MAPS Visit 2 – Blue Lakes & Maplewood

Yellow-bellied Sapsucker

I’ve decided to summarize recent outings to BLAK and MABO in a single post because I’ve fallen behind on a large backlog of other material to touch on soon. Last week we visited the Blue Lakes MAPS site for the second time and had a very good morning. The weather was a highlight in that it wasn’t cloudy or threatening with rain – novel of late. We also captured a nice selection of birds including another Black-throated Blue Warbler (female with brood patch) and five Rose-breasted Grosbeaks, among others. A female Red-winged Blackbird was banded during the morning, which was a first for the FBS MAPS network!

Finally, while driving out at the end of the day we were stopped by the police, who had been lying in wait for us at the end of the road. Apparently, there was some concern that we may have been marijuana growers! That’s another first for FBS….

We will be returning to Blue Lakes by June 29, 2010. Full stats for visit 2 are summarized below the agelaius.

Female Red-winged Blackbird

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Blue Lakes – Visit 2 of 7

New birds banded (15 of 8 species)

Black-throated Blue Warbler – 1
Ovenbird – 1
Veery – 1
Rose-breasted Grosbeak – 5
Yellow-bellied Sapsucker – 1
Red-winged Blackbird – 1
American Robin – 4
Common Grackle – 1

Recaptures (4 of 2 species)

Black-throated Blue Warbler – 1
Veery – 3

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Northern Waterthrush (Seabrooke Leckie)

Our first visit to Maplewood Bog in 2010 was a little bit unpleasant due to the wet and ominous weather we endured. We were pleased to give MABO a proper go for visit 2 with clear, warm and dry conditions. The birds were much more active, although Seabrooke and I agree that breeding density seems lower for most species this year. This isn’t too surprising as our 2009 results suggested low productivity for last summer and numbers were way down at most migration monitoring stations this past spring. Visit 2 was all about the Red-eyed Vireo! A total of seven were captured, which included several returns from 2009. We also recaptured two Northern Waterthrushes, which have successfully returned to MABO from their winter haunts in either the Caribbean or Central America.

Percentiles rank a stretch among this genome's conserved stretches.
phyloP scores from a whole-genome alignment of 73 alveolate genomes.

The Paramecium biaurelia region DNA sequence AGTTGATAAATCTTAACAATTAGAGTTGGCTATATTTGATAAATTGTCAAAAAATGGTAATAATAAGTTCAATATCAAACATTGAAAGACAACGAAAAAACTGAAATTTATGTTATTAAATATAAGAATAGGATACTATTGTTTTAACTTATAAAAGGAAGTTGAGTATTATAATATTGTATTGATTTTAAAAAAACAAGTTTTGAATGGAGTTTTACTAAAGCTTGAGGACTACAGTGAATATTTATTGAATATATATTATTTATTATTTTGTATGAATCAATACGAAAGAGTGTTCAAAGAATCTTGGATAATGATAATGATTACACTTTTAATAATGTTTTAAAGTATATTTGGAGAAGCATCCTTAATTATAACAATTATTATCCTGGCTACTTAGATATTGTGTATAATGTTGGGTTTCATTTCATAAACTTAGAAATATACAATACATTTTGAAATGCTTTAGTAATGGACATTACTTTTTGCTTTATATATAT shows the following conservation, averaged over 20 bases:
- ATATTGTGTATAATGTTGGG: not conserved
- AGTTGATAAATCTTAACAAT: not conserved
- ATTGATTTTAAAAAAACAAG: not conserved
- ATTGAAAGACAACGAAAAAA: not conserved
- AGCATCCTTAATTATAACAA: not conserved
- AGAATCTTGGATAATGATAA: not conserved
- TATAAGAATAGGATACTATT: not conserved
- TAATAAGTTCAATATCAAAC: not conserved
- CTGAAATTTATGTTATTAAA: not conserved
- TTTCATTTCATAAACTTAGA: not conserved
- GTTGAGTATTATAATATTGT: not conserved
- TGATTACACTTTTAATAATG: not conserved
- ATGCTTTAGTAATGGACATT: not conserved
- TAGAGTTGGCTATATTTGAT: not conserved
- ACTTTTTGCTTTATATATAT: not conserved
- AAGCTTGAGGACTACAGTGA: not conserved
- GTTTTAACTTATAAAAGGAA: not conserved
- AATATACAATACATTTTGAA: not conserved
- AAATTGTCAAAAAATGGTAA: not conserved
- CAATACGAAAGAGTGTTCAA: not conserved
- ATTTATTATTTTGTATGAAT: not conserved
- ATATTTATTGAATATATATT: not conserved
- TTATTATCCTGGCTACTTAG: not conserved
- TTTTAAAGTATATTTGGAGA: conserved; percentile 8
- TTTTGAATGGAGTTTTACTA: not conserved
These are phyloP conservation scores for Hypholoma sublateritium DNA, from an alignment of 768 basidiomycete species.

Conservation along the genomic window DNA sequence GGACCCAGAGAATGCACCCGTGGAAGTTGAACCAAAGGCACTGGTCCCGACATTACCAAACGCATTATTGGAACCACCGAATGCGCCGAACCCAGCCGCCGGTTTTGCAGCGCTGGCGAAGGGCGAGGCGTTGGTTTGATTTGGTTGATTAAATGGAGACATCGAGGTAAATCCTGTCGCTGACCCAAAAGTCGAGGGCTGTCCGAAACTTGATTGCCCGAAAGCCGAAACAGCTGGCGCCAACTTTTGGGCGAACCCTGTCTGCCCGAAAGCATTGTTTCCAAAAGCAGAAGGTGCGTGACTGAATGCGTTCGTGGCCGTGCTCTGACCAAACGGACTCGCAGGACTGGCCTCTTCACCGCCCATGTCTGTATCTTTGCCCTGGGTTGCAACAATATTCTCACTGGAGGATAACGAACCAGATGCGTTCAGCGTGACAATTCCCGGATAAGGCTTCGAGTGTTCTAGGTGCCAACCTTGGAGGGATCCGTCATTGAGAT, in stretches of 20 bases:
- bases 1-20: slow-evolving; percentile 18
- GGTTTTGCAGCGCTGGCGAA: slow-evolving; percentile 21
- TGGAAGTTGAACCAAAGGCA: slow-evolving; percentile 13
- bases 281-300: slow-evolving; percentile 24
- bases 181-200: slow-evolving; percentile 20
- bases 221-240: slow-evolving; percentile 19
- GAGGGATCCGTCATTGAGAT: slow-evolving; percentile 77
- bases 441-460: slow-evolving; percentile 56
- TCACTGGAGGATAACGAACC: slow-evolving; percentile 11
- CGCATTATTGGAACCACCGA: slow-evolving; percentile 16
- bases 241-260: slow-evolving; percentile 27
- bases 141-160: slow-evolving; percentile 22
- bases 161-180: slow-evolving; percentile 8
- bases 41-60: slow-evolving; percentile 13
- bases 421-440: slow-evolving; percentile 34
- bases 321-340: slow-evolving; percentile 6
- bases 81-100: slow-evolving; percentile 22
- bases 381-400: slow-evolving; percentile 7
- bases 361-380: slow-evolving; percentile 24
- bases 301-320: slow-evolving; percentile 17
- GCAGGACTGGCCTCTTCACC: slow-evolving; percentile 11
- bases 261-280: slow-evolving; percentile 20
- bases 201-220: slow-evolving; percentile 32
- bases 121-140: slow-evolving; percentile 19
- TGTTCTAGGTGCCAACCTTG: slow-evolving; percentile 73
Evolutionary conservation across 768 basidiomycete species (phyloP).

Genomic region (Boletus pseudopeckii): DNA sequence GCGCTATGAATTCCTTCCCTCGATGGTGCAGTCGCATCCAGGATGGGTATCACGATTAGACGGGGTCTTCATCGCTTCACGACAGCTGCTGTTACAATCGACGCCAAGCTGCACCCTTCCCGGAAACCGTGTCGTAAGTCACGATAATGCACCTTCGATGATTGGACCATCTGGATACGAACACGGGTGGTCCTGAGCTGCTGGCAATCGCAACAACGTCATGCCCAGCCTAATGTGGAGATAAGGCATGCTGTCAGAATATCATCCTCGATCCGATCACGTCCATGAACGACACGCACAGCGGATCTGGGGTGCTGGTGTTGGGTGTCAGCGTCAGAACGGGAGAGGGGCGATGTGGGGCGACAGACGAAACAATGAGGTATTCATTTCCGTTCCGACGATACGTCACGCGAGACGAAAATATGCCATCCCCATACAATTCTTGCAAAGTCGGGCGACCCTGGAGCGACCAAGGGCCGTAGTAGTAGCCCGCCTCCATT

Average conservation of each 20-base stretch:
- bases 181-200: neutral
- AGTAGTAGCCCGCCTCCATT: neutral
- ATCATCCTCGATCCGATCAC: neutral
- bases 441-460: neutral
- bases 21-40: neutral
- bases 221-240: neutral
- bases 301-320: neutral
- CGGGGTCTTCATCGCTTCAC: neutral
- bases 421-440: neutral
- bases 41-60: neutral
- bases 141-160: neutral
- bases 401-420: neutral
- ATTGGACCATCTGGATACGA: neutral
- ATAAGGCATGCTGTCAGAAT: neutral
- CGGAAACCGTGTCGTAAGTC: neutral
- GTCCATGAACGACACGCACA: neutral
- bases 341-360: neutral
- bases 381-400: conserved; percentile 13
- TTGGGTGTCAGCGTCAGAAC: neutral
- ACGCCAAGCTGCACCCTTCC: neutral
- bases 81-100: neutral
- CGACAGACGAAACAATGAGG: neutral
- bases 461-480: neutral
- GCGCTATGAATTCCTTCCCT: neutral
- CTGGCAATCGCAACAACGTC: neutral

In all, 28 birds were captured during the six hours of operation. Without question, Maplewood still reigns as the “birdiest” of our MAPS sites….

Full stats for this visit to MABO are provided below Seabrooke’s stunning portrait of a female Eastern Towhee.

Eastern Towhee (Seabrooke Leckie)

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Maplewood Bog – Visit 2 of 7

New birds banded (17 of 12 species)

Black-capped Chickadee – 1
Ovenbird – 1
Red-eyed Vireo – 2
Song Sparrow – 1
Veery -1
Gray Catbird – 2
Rose-breasted Grosbeak – 1
Wood Thrush – 1
Eastern Towhee – 2
American Robin – 3
Hairy Woodpecker – 1
Blue Jay – 1

Recaptures (11 of 6 species)

Black-capped Chickadee – 1
Red-eyed Vireo – 5
Gray Catbird – 1
Rose-breasted Grosbeak – 1
Blue Jay – 1
Northern Waterthrush – 2

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